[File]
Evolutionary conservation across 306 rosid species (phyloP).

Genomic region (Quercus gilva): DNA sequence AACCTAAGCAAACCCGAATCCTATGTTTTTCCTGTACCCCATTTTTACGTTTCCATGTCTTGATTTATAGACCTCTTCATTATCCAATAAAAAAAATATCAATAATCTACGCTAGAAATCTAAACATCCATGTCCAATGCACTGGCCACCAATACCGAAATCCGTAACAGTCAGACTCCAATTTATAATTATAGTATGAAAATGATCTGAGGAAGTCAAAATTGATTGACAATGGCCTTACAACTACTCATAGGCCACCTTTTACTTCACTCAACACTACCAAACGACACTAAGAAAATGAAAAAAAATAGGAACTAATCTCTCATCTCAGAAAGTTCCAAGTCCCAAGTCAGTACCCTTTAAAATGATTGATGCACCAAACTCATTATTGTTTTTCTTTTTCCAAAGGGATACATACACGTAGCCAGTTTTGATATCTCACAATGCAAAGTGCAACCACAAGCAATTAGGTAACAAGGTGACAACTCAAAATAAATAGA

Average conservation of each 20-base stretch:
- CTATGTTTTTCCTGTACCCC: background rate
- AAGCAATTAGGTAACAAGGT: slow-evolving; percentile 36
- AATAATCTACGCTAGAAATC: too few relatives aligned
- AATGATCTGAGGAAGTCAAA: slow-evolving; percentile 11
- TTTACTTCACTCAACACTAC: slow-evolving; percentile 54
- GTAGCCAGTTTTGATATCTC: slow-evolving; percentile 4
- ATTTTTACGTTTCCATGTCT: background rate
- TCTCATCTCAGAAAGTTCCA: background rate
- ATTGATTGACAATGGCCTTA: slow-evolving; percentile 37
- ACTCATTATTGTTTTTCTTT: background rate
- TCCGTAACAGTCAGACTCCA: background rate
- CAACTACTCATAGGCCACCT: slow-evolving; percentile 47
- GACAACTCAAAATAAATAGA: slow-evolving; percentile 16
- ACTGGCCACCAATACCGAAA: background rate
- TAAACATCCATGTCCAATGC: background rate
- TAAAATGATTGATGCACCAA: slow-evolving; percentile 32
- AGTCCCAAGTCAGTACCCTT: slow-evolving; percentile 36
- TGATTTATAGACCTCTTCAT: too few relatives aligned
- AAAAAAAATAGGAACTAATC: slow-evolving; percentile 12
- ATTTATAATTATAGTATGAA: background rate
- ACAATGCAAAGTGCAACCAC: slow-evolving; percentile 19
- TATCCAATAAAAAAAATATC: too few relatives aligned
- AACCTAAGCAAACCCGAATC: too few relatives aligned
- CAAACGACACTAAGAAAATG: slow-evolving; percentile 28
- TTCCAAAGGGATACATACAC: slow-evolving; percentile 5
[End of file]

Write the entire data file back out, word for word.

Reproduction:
Evolutionary conservation across 306 rosid species (phyloP).

Genomic region (Quercus gilva): DNA sequence AACCTAAGCAAACCCGAATCCTATGTTTTTCCTGTACCCCATTTTTACGTTTCCATGTCTTGATTTATAGACCTCTTCATTATCCAATAAAAAAAATATCAATAATCTACGCTAGAAATCTAAACATCCATGTCCAATGCACTGGCCACCAATACCGAAATCCGTAACAGTCAGACTCCAATTTATAATTATAGTATGAAAATGATCTGAGGAAGTCAAAATTGATTGACAATGGCCTTACAACTACTCATAGGCCACCTTTTACTTCACTCAACACTACCAAACGACACTAAGAAAATGAAAAAAAATAGGAACTAATCTCTCATCTCAGAAAGTTCCAAGTCCCAAGTCAGTACCCTTTAAAATGATTGATGCACCAAACTCATTATTGTTTTTCTTTTTCCAAAGGGATACATACACGTAGCCAGTTTTGATATCTCACAATGCAAAGTGCAACCACAAGCAATTAGGTAACAAGGTGACAACTCAAAATAAATAGA

Average conservation of each 20-base stretch:
- CTATGTTTTTCCTGTACCCC: background rate
- AAGCAATTAGGTAACAAGGT: slow-evolving; percentile 36
- AATAATCTACGCTAGAAATC: too few relatives aligned
- AATGATCTGAGGAAGTCAAA: slow-evolving; percentile 11
- TTTACTTCACTCAACACTAC: slow-evolving; percentile 54
- GTAGCCAGTTTTGATATCTC: slow-evolving; percentile 4
- ATTTTTACGTTTCCATGTCT: background rate
- TCTCATCTCAGAAAGTTCCA: background rate
- ATTGATTGACAATGGCCTTA: slow-evolving; percentile 37
- ACTCATTATTGTTTTTCTTT: background rate
- TCCGTAACAGTCAGACTCCA: background rate
- CAACTACTCATAGGCCACCT: slow-evolving; percentile 47
- GACAACTCAAAATAAATAGA: slow-evolving; percentile 16
- ACTGGCCACCAATACCGAAA: background rate
- TAAACATCCATGTCCAATGC: background rate
- TAAAATGATTGATGCACCAA: slow-evolving; percentile 32
- AGTCCCAAGTCAGTACCCTT: slow-evolving; percentile 36
- TGATTTATAGACCTCTTCAT: too few relatives aligned
- AAAAAAAATAGGAACTAATC: slow-evolving; percentile 12
- ATTTATAATTATAGTATGAA: background rate
- ACAATGCAAAGTGCAACCAC: slow-evolving; percentile 19
- TATCCAATAAAAAAAATATC: too few relatives aligned
- AACCTAAGCAAACCCGAATC: too few relatives aligned
- CAAACGACACTAAGAAAATG: slow-evolving; percentile 28
- TTCCAAAGGGATACATACAC: slow-evolving; percentile 5